It shows increases in feelings of sadness & hopelessness among some students.
Baltimore, Md (KM) There bad news and good news to report in the results of the recent Youth Risk Behavioral and Youth Tobacco Surveys released by the Maryland Department of Health. The surveys conducted between September, 2021 and January, 2022, show that more than one-third of middle school (37%) and high school (39%) students felt sad or hopeless for at least two weeks during the year. It also found that 23 percent of middle schoolers and 29 percent of high schoolers reported their mental health was not good. The results from these surveys showed that female students were more likely to feel sad or hopeless or that their mental health was not good compared to male students.
“It’s actually even aligned with some of the national data that we saw a couple of weeks ago, particularly looking at female students who are significantly more likely to report feeling sad and hopeless and that their mental health was not good compared to their mail peers,” says Dana Moncriet, Director of the Center for Tobacco Prevention and Control which is part of the Department of Health.
Moncrief noted the COVID-19 pandemic probably had an impact on students, since their schools were closed to reduce the spread of the virus. “We did see those significant increases in mental health concerns, and that’s likely due to the pandemic and all of the new stressors our youth had to experience,” she said.
“And also students who identified as LGBTQ are more likely to report more of the risk behaviors that were measured on the survey compared to their heterosexual or cisgender counterparts,” says Moncrief.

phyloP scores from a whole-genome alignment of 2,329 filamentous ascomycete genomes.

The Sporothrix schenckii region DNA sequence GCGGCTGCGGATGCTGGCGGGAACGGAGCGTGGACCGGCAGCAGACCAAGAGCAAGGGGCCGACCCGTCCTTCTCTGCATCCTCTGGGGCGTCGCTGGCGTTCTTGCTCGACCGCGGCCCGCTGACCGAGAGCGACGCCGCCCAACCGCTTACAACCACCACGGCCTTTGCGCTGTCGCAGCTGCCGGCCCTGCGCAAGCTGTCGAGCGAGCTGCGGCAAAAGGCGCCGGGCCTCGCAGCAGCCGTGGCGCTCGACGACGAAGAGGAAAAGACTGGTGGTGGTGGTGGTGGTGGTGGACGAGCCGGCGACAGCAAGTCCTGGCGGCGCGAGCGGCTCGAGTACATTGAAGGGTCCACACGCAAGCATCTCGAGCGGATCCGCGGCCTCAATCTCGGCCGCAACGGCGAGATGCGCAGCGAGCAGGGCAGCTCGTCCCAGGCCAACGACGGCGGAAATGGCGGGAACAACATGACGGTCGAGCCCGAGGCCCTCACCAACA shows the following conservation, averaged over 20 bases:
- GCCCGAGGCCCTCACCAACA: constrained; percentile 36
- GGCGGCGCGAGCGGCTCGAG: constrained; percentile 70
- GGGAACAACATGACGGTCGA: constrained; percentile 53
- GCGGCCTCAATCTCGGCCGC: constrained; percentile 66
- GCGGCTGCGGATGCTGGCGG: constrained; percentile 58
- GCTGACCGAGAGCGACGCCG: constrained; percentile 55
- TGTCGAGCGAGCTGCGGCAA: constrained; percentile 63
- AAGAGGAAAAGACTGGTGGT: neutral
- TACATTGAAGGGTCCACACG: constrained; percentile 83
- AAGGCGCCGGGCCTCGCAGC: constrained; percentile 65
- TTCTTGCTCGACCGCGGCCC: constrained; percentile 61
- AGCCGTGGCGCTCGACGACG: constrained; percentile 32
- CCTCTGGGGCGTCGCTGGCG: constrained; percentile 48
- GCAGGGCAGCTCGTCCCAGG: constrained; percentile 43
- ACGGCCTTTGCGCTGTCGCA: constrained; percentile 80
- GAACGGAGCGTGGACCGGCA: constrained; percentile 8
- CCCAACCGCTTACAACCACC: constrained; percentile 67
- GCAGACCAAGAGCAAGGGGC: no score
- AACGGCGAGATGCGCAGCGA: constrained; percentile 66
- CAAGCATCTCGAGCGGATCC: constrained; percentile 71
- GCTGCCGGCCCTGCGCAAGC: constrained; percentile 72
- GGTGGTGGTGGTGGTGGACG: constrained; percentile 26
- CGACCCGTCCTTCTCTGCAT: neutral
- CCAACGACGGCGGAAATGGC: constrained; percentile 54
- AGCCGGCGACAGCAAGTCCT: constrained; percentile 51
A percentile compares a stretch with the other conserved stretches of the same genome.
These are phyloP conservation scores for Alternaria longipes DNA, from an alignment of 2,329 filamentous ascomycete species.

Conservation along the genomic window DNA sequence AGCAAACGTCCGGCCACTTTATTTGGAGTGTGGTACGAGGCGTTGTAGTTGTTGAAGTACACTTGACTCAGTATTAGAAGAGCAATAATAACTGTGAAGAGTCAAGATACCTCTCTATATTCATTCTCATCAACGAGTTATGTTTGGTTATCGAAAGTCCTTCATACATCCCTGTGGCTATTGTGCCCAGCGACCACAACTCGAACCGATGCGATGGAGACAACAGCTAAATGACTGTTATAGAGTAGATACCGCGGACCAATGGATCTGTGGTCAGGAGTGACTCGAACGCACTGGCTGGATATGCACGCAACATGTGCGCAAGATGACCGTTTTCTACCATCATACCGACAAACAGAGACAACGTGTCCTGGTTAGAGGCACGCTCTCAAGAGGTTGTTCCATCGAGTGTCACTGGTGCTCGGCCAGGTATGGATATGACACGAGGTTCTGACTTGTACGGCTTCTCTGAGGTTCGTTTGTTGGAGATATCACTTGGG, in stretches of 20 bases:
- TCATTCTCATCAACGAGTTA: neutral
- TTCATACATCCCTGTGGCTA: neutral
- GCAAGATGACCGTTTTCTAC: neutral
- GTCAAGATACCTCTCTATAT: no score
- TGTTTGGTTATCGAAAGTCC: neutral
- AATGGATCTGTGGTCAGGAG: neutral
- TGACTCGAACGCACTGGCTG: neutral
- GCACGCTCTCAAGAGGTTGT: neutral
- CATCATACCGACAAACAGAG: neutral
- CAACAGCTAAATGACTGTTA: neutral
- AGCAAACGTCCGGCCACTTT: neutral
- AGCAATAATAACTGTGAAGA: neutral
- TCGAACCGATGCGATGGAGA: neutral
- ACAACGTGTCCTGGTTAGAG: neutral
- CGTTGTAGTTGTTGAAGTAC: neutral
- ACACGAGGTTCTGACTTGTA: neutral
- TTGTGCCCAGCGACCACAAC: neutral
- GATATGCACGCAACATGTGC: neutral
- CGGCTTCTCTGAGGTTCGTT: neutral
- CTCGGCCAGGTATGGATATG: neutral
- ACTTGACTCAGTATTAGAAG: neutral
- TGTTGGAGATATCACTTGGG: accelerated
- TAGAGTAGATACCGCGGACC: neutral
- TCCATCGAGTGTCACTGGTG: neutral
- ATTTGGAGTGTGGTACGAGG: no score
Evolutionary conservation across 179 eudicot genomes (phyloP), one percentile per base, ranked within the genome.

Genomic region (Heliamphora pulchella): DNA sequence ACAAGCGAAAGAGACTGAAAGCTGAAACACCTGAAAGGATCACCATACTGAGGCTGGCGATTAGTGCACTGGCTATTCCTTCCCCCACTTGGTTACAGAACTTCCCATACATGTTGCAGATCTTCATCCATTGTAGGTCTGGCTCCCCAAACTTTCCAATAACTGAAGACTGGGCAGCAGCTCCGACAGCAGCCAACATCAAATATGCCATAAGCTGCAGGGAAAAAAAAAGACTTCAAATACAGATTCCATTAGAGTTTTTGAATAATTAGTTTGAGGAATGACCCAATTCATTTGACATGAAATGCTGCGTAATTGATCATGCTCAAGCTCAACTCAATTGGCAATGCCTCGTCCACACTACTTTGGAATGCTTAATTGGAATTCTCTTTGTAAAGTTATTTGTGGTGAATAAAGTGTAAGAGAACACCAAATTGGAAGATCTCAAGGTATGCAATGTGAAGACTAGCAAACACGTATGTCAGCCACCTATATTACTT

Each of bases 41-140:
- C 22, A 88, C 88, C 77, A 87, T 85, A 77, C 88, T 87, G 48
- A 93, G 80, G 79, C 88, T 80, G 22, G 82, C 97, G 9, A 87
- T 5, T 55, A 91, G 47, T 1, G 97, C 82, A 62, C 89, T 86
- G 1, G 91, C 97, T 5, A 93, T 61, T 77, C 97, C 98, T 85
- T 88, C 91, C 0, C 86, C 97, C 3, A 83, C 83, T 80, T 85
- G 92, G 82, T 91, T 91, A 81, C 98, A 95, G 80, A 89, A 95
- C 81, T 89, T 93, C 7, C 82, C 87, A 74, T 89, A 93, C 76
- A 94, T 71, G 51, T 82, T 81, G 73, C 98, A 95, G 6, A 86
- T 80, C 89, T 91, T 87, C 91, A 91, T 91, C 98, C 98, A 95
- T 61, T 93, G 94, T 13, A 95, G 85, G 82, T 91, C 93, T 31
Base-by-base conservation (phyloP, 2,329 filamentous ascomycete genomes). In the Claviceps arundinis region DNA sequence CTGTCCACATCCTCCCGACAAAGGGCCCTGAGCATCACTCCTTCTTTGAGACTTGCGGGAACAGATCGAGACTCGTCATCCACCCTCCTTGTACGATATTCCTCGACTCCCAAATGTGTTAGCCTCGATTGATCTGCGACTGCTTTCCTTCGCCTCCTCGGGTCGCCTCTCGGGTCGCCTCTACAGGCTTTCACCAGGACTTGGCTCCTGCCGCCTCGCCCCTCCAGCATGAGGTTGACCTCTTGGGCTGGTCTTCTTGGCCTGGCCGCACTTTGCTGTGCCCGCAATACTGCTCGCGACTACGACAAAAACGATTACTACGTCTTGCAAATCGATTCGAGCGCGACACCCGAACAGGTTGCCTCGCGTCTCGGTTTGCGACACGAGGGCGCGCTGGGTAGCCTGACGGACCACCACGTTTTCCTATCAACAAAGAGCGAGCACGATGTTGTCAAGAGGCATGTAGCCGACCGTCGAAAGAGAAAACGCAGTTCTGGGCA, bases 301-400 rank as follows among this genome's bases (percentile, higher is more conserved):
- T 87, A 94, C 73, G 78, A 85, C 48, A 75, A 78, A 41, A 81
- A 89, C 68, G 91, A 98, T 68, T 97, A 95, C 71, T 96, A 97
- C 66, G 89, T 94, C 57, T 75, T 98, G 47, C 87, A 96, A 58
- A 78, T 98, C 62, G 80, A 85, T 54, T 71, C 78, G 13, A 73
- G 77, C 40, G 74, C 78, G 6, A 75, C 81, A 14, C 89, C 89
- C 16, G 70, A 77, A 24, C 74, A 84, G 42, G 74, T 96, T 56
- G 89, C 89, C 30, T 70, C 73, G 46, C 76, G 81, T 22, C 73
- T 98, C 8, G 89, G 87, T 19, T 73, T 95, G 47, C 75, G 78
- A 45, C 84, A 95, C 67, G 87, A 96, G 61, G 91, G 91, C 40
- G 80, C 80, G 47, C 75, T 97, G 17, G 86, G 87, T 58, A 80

But there is some good news from the survey. “Substance use such as alcohol, tobacco and marijuana have decreased dramatically among high school and middle school students since the 2018-19 survey was conducted,” Moncrief says.
She says the survey usually takes place during ever even-numbered years, but it had to be postponed in 2020 due to the COVID-19 pandemic.
That part of the survey found among high school students that the use of cigarettes was at four percent, cigars at three percent, smokeless tobacco was at three percent, e-cigarettes was at 15 percent, alcohol was at 19 percent and marijuana was at 15 percent. But the use of all of these products was down significantly, the results show.
But middle school students reported a seven percent increase in prescription drug misuse to 12 percent, and a jump in alcohol initiation before age 11 up from nine percent in 2018 to 10 percent in 2021.
The survey polled almost 58,000 students from 366 schools across Maryland.
Moncrief says the school systems and health will continue to develop more youth-centered programs to help these troubled young people. “Especially now that students have returned to school, we want to look at the youth-centered health education programming, education and outreach,” she say.
There also needs to be an emphasis on positive childhood experiences. “One thing that we did measure on the survey was positive childhood experiences. For example, do youth have an adult that they can talk to? And we really want to focus on those positive experiences to really help youth overcome these negative risk behaviors,” says Moncrief.
She says one place to look for help is the Behavioral Health Administration of the Maryland Department of Health. The website is health.maryland.gov/BHI. “They have many resources available for students and young adults for coping during COVID-19; or even resources for parents and providers to explore mental health and crisis resources for coping with violence,” Moncrief.
Young or anyone contemplating suicide are strongly to call 988 and seek help. Those looking to quit smoking or vaping can call 1-800-QUIT-NOW (1-800-784-8669).
By Kevin McManus